Illegal stamps

Illegal stamps have been defined by the General Meeting of the AMDP (Worldwide Association for Philately Expansion), during its second meeting (October 6, 2000) as illegal issues by territories having no right in issuing stamps, or forged issues produced by defrauders in the name of an authority having the right to issue stamps, with the intention of cheating collectors.  Examples - a typicel example is the "omnibus" set Bénin/Congo/Timor.
The U.P.U. (Universal Postal Union) fights these pirate issues and regularly publishes related circulars. That is also the reason for the creation of the WNS, the authentic postal stamps numbering system of the U.P.U. members.

How to recognize forged stamps?

The most difficult when a stamp is produced is to make a regular perforation, mainly in the stamps corners. Harrow perforations or comb ones need expensive hardware and are not profitable for the forgers. They prefer use perforation in line, from which result these shifts in the corners:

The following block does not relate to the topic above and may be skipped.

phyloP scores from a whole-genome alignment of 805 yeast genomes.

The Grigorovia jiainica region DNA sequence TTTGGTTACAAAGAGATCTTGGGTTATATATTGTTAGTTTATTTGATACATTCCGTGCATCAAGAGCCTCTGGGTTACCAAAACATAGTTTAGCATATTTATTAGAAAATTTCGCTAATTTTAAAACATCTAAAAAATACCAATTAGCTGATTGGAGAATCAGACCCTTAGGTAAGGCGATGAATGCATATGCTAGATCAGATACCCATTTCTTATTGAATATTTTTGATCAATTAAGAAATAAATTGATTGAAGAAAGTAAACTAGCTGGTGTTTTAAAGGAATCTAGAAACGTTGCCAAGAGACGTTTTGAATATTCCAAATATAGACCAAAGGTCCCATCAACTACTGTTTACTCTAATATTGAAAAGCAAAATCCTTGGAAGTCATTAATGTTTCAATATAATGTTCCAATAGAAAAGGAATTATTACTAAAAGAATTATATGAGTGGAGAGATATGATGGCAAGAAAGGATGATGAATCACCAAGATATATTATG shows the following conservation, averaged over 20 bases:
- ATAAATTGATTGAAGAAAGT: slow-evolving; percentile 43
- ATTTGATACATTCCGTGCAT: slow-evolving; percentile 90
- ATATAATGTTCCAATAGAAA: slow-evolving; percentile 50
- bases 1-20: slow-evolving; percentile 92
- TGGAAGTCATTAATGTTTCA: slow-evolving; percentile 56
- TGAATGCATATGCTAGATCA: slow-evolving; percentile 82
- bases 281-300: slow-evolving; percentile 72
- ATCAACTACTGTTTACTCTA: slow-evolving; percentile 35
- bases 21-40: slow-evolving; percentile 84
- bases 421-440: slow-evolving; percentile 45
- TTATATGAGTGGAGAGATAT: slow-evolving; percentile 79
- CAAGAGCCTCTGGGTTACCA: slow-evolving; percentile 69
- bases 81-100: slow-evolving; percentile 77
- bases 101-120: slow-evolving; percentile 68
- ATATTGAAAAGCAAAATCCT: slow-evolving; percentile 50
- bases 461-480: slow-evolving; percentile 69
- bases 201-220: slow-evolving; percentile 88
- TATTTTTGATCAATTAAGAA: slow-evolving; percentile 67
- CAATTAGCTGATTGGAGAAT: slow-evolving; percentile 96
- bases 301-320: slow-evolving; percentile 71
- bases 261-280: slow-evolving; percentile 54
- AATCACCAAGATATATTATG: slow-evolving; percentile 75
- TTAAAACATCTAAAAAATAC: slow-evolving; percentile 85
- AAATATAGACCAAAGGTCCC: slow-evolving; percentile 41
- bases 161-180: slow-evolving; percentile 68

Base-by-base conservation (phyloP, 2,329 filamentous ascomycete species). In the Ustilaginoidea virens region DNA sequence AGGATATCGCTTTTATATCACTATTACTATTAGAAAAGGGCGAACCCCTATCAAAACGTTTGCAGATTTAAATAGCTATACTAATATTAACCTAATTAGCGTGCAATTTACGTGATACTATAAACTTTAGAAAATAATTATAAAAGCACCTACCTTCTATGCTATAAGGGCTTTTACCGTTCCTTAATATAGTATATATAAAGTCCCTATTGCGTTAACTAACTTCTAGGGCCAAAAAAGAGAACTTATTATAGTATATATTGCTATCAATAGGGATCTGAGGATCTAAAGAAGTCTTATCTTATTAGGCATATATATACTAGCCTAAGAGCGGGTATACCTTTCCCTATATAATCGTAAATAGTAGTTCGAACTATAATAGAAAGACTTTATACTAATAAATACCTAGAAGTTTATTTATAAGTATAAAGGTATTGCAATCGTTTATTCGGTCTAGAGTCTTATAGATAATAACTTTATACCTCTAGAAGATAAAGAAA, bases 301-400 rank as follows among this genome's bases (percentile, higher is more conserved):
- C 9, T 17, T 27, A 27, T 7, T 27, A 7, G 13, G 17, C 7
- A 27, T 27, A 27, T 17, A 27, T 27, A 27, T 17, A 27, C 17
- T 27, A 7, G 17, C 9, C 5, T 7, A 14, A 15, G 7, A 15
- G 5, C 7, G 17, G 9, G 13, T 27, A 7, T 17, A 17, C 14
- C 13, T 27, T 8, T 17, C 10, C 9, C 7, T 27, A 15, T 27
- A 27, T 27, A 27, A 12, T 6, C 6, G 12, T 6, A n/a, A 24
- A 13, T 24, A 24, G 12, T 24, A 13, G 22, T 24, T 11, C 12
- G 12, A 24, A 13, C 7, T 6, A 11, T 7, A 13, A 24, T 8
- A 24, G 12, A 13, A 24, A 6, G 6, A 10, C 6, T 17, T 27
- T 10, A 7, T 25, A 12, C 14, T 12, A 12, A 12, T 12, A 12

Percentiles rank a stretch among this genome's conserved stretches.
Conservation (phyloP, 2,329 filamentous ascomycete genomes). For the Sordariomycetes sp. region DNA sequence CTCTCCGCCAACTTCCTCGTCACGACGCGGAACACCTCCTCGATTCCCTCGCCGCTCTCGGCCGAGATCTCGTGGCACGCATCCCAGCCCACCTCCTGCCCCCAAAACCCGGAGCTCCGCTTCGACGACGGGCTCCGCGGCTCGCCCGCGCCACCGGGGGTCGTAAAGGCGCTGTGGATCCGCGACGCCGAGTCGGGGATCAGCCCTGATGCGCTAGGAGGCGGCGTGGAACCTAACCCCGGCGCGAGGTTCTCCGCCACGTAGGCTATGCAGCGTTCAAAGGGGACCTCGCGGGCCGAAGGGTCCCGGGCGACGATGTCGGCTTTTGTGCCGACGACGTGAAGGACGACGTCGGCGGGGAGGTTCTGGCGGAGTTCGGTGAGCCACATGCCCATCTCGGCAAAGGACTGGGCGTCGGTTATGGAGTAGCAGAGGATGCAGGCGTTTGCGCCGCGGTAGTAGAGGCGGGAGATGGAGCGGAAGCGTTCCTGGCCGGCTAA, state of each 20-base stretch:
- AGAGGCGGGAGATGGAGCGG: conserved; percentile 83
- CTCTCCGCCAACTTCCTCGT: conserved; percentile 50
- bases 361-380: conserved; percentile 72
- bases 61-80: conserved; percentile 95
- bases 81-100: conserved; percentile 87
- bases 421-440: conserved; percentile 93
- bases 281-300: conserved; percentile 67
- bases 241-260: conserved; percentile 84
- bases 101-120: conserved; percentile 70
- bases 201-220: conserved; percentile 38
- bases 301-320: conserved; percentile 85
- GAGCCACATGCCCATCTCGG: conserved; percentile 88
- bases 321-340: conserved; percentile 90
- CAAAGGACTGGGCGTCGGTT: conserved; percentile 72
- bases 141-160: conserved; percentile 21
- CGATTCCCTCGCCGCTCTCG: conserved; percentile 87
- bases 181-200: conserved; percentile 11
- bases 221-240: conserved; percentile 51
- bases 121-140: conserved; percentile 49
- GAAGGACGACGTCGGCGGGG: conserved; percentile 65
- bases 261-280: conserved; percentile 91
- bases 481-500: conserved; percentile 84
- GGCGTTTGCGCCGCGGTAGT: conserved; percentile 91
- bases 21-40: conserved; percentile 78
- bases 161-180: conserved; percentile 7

You can see very well on the above sheet the shift of the perforations in the corners of the stamp. Assuming that the Tanzania official stamps do not have this problem, it can be concluded that this shhet is false.

When the postal administration has on another hand an official philatelic web site, you can go to this site to check the legal issues (for exampe, Tanzania web site is: If the country has a philatelic website, a link is put on its postal administration logo at the top of the page dedicated to this country, as for example:

    Tanzanie / Tanzania 

And finally, auction sites like for example Delcampe try to survey this kind of stamps, so that they are clearly identified as cinderellas during the sales process.